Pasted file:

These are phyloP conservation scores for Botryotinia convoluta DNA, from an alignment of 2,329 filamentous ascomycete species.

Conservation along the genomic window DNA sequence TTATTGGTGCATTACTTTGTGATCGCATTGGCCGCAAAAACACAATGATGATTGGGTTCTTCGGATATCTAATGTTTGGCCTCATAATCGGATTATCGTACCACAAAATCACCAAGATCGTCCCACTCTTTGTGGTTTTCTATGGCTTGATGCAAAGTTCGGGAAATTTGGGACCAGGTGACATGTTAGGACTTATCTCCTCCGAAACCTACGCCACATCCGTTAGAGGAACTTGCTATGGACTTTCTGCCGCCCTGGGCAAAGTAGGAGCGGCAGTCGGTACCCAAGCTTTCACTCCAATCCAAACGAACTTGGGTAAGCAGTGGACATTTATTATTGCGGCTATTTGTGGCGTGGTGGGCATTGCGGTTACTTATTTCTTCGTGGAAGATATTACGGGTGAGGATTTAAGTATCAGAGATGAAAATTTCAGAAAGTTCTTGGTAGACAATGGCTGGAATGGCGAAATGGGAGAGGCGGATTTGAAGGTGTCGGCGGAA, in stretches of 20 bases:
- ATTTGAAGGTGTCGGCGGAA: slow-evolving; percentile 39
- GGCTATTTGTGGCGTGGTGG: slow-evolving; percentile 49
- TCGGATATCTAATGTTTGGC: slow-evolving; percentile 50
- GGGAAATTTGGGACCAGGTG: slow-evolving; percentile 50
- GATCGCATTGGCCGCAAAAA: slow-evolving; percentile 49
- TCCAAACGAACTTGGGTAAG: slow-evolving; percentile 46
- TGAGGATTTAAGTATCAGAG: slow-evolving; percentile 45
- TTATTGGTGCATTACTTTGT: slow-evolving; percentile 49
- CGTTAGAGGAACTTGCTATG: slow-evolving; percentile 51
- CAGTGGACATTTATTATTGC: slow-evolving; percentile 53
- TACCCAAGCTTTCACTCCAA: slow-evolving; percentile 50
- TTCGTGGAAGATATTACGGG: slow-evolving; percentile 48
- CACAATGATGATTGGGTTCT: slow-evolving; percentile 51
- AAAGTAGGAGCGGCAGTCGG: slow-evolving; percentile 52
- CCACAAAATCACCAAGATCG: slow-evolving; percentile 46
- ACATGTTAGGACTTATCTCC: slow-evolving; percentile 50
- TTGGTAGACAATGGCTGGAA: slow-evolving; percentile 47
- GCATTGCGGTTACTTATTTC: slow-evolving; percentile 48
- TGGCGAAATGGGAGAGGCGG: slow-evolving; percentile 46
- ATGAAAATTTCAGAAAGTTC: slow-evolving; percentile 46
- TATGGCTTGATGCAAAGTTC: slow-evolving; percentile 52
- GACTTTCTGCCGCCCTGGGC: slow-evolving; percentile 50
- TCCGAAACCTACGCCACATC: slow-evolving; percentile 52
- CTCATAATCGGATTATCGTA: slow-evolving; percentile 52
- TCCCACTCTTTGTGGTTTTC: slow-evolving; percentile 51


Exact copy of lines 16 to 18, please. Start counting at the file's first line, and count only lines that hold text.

- AAAGTAGGAGCGGCAGTCGG: slow-evolving; percentile 52
- CCACAAAATCACCAAGATCG: slow-evolving; percentile 46
- ACATGTTAGGACTTATCTCC: slow-evolving; percentile 50